Max Havelaar, the famous Fairtrade label, changes its name for its 25th birthday. It wants to follow the evolution of its range of products, far from being limited to the initial Fairtrade coffees. Fairtrade in Belgium aims to reach more people and help more farmers in southern countries.
For more than twenty years, Fairtrade has set the tone at Delhaize Belgium. Why opt for Fairtrade? There are many reasons for this. Here are five of them. Don’t hesitate to share them. This will benefit farmers in the South. And it’s tasty.
Reason 1: no charity, but Fairtrade
There are more than 70 Fairtrade products in all the departments of a Delhaize Belgium supermarket. These products are available under a variety of brands, but they have all the same label: Fairtrade Belgium. The aim of this international label is not to make profit, on the contrary. For more than 25 years, it has done its utmost to improve the life of poor farmers in Africa, Asia and Latin America by developing democratic cooperations. “Trade not aid” is its motto; the goal is to lift farmers out of poverty.
“Fairtrade, it’s more than a fair price for a good product.”
Reason 2: producer and consumer are winners
These cooperations must meet strict ecological, social and economic criteria to ensure that the process will be profitable to the product quality, the producer and the environment. Fairtrade is not only a question of fair price for a delicious product. It forbids unsafe work, child labor and any other form of exploitation. Farmers and their workers get a premium to invest in the future: a new machine, a school, etc.
“The more the consumers opt for Fairtrade, the more it becomes attractive.”
Reason 3: more sustainable yet not more expensive
Consumers generally think Fairtrade products are more expensive than other items. Products of the same quality have comparable prices. And if these products are more expensive, it is usually due to a narrower market, and not to a larger margin on a floor price received by farmers. Finally, Fairtrade becomes more beneficial if more consumers opt for it. And you? Are you interested in Fairtrade?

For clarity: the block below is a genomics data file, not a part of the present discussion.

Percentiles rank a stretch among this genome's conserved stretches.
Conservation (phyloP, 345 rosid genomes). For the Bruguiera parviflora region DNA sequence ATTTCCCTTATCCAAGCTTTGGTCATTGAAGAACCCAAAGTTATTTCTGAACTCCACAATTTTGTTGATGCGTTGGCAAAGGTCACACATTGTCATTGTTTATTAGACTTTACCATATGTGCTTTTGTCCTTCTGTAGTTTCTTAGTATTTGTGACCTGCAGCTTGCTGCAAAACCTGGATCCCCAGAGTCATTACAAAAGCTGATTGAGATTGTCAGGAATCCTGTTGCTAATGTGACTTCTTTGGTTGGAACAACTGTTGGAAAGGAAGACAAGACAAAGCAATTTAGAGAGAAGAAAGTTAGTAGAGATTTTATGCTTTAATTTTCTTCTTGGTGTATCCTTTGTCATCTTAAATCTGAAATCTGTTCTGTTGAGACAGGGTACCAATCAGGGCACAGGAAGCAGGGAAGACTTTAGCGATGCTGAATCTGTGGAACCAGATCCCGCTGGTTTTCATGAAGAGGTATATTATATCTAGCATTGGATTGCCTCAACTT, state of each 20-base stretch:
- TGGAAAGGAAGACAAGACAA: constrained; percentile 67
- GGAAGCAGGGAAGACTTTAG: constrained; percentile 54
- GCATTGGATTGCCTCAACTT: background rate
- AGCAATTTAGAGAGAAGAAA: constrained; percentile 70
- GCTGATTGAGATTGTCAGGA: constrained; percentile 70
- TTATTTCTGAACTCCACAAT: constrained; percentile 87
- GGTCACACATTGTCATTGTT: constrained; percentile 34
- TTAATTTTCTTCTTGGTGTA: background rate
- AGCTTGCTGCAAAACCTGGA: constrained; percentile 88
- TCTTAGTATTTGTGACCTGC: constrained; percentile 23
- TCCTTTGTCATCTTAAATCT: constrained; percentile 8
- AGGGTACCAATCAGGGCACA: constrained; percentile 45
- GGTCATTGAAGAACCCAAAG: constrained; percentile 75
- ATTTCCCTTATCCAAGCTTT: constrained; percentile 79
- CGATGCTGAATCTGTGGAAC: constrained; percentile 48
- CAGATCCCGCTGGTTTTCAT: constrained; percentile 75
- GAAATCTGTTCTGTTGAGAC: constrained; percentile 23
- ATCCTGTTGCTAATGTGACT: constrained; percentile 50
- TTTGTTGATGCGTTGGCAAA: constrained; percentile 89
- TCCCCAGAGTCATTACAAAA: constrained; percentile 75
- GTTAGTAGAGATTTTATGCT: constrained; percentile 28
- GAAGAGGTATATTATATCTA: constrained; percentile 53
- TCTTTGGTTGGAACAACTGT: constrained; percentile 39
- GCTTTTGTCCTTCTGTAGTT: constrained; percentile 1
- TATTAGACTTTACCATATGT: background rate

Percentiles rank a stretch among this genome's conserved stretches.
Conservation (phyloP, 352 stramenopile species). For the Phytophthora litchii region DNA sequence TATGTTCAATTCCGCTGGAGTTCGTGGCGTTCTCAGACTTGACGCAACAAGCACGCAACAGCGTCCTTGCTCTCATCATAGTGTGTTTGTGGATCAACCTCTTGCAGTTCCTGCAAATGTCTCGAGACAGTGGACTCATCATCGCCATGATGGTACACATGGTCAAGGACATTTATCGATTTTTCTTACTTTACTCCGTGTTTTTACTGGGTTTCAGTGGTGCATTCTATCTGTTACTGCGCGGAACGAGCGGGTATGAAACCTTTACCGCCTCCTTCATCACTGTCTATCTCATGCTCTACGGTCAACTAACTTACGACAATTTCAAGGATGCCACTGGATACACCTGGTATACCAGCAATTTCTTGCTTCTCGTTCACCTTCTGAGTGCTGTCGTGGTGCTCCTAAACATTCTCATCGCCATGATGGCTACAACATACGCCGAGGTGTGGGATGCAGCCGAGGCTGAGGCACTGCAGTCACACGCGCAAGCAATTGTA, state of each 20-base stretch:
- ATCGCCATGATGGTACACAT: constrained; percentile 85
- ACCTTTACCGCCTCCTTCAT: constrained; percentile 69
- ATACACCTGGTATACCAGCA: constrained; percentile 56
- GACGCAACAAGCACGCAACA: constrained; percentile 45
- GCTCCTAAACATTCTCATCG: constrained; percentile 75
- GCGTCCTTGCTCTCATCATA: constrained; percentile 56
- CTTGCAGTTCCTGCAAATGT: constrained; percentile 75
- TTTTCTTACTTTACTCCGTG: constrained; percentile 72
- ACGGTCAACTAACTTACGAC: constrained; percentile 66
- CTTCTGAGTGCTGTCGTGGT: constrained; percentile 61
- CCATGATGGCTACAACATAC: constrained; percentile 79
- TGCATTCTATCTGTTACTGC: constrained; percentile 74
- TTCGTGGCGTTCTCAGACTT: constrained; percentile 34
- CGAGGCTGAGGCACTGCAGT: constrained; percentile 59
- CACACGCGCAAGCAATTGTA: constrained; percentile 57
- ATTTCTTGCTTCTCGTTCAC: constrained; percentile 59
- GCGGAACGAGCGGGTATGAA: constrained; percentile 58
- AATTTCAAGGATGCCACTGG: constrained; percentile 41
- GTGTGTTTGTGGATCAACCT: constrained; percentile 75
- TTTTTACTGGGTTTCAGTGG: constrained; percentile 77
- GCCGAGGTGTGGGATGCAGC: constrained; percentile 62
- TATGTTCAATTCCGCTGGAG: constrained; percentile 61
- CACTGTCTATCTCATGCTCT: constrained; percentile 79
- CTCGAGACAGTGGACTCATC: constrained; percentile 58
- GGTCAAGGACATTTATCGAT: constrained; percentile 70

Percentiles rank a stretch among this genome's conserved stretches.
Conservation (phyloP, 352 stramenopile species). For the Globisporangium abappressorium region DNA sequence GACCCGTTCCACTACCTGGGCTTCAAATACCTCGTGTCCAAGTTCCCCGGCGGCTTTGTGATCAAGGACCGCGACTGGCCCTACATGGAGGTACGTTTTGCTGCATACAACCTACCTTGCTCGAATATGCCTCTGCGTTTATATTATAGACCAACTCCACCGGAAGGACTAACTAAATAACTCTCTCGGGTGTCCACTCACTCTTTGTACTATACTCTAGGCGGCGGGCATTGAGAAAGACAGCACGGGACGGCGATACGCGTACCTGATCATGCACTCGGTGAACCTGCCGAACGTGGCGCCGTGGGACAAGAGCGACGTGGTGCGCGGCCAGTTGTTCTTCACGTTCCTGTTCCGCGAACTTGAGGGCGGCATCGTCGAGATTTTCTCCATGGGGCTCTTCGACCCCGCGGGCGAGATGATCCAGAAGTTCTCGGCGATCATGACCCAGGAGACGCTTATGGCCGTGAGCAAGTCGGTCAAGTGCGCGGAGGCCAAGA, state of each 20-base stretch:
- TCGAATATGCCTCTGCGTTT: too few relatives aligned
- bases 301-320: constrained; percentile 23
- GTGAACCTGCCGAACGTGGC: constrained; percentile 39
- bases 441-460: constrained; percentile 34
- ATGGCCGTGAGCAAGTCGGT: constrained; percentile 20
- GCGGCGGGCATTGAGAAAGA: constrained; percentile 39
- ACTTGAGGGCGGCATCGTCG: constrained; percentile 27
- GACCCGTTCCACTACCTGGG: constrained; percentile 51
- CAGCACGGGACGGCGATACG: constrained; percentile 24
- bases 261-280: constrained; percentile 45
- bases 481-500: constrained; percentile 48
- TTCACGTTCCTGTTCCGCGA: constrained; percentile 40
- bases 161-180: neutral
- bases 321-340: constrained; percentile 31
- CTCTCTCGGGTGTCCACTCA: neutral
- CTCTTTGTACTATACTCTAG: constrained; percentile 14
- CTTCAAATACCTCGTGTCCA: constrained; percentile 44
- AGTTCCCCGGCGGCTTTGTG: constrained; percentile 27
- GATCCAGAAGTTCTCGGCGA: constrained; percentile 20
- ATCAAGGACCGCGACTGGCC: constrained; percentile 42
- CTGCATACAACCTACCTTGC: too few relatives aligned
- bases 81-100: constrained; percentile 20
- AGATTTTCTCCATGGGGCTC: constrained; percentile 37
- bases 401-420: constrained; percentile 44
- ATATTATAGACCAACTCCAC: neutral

Reason 4: Fairtrade and organic farming: the perfect pair!
56 % of the farmers active in the field of Fairtrade also have an organic certification. Their production process fulfils the organic criteria required by the organic certifying organizations in terms of ecological use of soils and water, GMOs ban, etc. Fairtrade farmers must also establish an environmental plan in order to reduce their impact on the planet as much as possible.
Reason 5: more than coffee, chocolate and bananas
The number of Fairtrade producers is constantly increasing thanks to the long-standing efforts of Fairtrade in Belgium (Max Havelaar), to similar labels in bordering countries and to convinced consumers. By developing colorful products like purple rice or bright green beans, Delhaize Belgium does its utmost to encourage (even more) consumers to choose Fairtrade products.
Are you looking for an idea of recipe to cook Faitrade? Here is one: Carrot soup with ginger and coconut milk
– 2 tablespoons of olive oil
– 500 g of carrots
– 1 cm of ginger
– 2 onions
– 1 garlic clove
– ½ Spanish red chili pepper
– 4 dl of coconut milk
– 1 l of chicken stock
– some cilantro sprigs
– 50 g of chopped cashew nuts
1. Peel the carrots and slice them finely. Remove the skin of the onion and the garlic clove and mince them. Cut the Spanish red chili pepper into small pieces.
2. Heat a little olive oil in a pan and sauté the carrots, ginger, onion, garlic, chili pepper and cilantro sprigs.
3. Add the chicken stock and the coconut milk, bring the mix to a boil and let it cook for a while.
4. Blend the soup, strain it and decorate your dish with a little coconut milk and some chopped cashew nuts.
Nutritional values per portion
300 kcal – 4 g of protein – 23 g of fats – 16 g of carbohydrate – 7 g of fiber
This article was initially published in Delhaize Magazine October – November 2014.
Extracts of the article were used for this post.